Rehn fell head first, down about 10 feet onto the hard concrete floor below. The little girl lay there limp and unconscious as her mother gave her mouth-to-mouth resuscitation. When the Emergency Medical Technicians with Lewistown Fire/Rescue arrived a few minutes later, the situation seemed grim. Lewistown Fire Chief Jason Manley described Lahren’s medical condition at the time as being “very serious.”
“There were a lot of people in the lobby,” Manley recalled. “The family was having an extremely difficult time with it. They were extremely emotional. When you have a young child who’s seriously injured, it’s a much tougher scene than with an adult.”
Manley said his team administered CPR until the ambulance arrived. Lahren was rushed to CMMC, where her condition was stabilized, then she and her parents were flown directly to the Denver Children’s Hospital.
What might have seemed a near hopeless situation began to turn around on Monday. On CaringBridge.org - a free Web site for patients and their families – Lahren’s aunt, Kacey Bitney began posting updates.
“She is stable but critical this far,” Bitney wrote on Dec. 20. “She is responding to our voices and held on to her blankie tight when she got it. Papa talked to her about doughnut Saturday (a regular Saturday treat for Lahren) and she started to wiggle around. The movement shows us her little nervous system is up and running, so that’s a good thing. Right now we are all saying our prayers and just waiting for her numbers to get better.”
On Tuesday, Lahren’s aunt continued, “Her fever is almost gone and all of her numbers seem to be stable. They are going to slowly start tapering off some of her meds and see how her body does. She is a strong girl and is responding whenever her sedation meds get a little low. She knows we are with her and holds our hands.”
A recent post for Lahren reads, “Last night was a great night. She got to have a bath. They combed her hair and put pretty clips in it. The swelling and her coloring are looking a lot better. Her cranial pressure seems to have stabilized. They are hoping that they can take her off the ventilator by Christmas and at that point she will only be hooked up to an IV. We feel overwhelmed with the love and compassion that is being sent our way. It touches our hearts greatly.”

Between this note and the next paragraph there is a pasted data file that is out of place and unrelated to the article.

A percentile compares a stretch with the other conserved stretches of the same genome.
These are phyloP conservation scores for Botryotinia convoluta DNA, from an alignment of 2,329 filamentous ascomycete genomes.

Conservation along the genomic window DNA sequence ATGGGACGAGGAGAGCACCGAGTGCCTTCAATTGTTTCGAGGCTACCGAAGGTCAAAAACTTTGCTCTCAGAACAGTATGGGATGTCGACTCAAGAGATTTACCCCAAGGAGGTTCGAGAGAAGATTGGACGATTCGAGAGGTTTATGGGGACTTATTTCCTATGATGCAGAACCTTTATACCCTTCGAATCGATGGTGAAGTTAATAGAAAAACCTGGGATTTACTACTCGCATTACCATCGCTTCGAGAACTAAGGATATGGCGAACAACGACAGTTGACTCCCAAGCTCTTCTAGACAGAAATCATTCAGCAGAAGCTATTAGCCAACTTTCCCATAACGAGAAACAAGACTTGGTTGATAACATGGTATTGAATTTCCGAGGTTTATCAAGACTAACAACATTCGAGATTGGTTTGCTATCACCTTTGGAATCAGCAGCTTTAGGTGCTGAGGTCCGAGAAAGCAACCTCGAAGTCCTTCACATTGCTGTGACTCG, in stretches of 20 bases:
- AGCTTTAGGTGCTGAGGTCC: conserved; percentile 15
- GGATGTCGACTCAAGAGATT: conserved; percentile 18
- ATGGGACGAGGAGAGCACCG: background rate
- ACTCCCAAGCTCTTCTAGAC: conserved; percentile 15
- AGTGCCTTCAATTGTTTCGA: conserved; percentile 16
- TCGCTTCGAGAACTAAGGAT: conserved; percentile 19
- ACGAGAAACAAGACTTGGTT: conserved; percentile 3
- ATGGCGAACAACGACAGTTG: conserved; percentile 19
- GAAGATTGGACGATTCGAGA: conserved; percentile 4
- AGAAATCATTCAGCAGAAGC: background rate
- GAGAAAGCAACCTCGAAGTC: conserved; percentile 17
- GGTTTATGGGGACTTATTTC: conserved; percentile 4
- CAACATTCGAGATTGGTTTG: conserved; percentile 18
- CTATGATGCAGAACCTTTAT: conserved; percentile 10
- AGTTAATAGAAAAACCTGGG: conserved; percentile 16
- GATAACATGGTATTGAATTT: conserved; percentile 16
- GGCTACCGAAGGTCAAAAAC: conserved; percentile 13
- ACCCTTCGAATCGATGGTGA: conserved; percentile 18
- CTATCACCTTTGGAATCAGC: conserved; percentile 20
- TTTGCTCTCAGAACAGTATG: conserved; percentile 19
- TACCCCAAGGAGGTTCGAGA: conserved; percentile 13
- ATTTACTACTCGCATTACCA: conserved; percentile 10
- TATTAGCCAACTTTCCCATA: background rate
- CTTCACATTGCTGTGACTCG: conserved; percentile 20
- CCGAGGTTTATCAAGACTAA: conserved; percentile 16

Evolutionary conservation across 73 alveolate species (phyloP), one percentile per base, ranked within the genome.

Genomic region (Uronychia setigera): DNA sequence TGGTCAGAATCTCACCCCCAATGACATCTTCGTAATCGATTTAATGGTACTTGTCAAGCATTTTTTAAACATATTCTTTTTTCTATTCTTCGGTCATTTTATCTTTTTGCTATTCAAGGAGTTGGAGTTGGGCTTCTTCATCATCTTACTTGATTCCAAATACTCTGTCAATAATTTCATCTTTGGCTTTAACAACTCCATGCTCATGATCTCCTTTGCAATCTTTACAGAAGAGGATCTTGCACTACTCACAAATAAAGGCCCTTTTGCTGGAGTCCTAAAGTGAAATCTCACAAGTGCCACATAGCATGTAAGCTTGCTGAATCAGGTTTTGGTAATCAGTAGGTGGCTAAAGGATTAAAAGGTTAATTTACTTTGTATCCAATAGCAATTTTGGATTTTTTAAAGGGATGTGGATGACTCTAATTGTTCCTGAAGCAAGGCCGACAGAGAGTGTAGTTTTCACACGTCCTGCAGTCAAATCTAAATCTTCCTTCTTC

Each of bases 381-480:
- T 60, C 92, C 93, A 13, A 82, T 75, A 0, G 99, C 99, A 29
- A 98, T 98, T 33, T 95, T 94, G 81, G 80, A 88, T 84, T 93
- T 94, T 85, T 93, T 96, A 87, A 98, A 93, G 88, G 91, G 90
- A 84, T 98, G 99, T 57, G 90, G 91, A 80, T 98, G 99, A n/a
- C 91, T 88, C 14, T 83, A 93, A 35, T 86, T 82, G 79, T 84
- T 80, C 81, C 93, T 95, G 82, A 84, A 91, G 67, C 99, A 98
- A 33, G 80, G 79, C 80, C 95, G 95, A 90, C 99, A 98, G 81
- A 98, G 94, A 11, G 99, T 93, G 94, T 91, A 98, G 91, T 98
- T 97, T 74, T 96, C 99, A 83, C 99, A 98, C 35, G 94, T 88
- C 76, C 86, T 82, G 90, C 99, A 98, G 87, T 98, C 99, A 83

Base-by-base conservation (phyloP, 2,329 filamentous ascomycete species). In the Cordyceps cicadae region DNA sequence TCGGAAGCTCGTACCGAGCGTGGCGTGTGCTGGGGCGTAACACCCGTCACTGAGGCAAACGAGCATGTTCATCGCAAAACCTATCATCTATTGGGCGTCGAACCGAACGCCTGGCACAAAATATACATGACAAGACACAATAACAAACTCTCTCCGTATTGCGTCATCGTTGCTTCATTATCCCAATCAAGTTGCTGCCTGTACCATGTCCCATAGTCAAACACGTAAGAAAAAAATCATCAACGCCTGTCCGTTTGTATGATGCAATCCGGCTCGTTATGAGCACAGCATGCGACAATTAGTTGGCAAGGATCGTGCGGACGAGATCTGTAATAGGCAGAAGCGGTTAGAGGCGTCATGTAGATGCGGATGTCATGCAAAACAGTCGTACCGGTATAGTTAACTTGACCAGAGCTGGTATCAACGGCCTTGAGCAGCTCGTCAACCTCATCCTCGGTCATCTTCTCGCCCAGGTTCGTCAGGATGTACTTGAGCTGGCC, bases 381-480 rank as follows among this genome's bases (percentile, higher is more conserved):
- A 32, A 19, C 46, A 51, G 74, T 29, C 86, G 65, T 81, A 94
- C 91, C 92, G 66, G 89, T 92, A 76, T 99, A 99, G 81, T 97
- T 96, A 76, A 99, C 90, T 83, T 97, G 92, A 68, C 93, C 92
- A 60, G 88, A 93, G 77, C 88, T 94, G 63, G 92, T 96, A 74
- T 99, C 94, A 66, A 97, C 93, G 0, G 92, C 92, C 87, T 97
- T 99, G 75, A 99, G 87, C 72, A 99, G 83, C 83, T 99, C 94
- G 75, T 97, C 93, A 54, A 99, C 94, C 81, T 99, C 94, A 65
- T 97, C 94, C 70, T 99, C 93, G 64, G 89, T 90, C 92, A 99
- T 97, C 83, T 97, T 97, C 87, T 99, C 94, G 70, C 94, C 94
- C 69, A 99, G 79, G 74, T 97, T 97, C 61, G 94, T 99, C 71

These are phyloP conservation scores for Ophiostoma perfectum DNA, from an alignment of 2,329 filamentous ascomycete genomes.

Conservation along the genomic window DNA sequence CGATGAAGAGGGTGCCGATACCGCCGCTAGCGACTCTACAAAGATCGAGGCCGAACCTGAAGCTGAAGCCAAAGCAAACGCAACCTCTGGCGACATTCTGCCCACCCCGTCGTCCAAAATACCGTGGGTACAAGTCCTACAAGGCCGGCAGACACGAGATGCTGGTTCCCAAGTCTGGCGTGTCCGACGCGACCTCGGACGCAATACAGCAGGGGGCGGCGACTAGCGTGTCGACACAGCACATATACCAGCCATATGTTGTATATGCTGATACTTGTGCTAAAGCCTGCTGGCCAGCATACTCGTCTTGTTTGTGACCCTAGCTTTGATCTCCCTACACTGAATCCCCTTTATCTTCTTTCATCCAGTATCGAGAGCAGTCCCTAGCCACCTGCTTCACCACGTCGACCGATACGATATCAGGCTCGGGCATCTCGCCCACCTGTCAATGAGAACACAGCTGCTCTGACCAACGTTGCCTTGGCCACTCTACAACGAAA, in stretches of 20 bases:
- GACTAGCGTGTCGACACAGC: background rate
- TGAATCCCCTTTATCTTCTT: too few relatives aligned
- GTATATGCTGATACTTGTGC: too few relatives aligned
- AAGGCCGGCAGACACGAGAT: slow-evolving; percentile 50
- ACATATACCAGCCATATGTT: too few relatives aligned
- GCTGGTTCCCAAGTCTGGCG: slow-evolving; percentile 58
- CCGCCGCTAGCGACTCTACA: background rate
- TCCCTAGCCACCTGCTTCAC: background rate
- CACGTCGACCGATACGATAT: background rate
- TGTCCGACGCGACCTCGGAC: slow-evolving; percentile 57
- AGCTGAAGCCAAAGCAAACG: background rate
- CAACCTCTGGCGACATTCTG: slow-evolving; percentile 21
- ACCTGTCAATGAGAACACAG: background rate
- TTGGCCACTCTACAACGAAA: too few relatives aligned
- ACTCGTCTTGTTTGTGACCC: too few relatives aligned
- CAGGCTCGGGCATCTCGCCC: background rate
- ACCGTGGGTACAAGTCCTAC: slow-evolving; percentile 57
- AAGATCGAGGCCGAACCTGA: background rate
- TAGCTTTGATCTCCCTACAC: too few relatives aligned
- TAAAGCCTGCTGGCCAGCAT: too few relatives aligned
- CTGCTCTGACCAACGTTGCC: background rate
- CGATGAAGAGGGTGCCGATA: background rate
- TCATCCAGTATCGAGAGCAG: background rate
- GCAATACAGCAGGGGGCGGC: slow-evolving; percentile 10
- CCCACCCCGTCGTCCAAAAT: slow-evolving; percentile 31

“It feels like it’s been five months since we got here,” Shawn Fowler said from the Denver Children’s Hospital. “But in four days, Rhen’s made leaps and bounds. It’s looking up, but it’s still going to be a long road for us. The doctor said we need to start looking at relocating to the Denver area for a few months. This is definitely going to be a life changing event for us.”
He added his deep and heartfelt appreciation to the people of Lewistown for all the help his family received in their time of crisis.
“The first responders and the police officers, the nurses and the doctors, everybody did a top-notch job for us,” Shawn Fowler said. “I love going to Lewistown – it’s such a pretty town. We are all grateful to everyone who’s helped us through this tragedy.
Editor’s note: Re-printed by permission. Rhen Fowler is the granddaughter of Agnes and Tony Fowler and Bill and Kerry Conrad of Conrad. Her uncle is Jody Fowler. Her parents, Shawn and Kelli are CHS graduates.
Approximately three inches of her skull was removed to relieve pressure and she has started Physical Therapy.
To help defray medical expenses, a spaghetti feed (donation) is planned for Jan. 22 at 6 p.m. at the Pondera Golf Club. There will be a light auction with Jim Greer and music by Erik “Fingers” Ray. Watch the I-O for more details.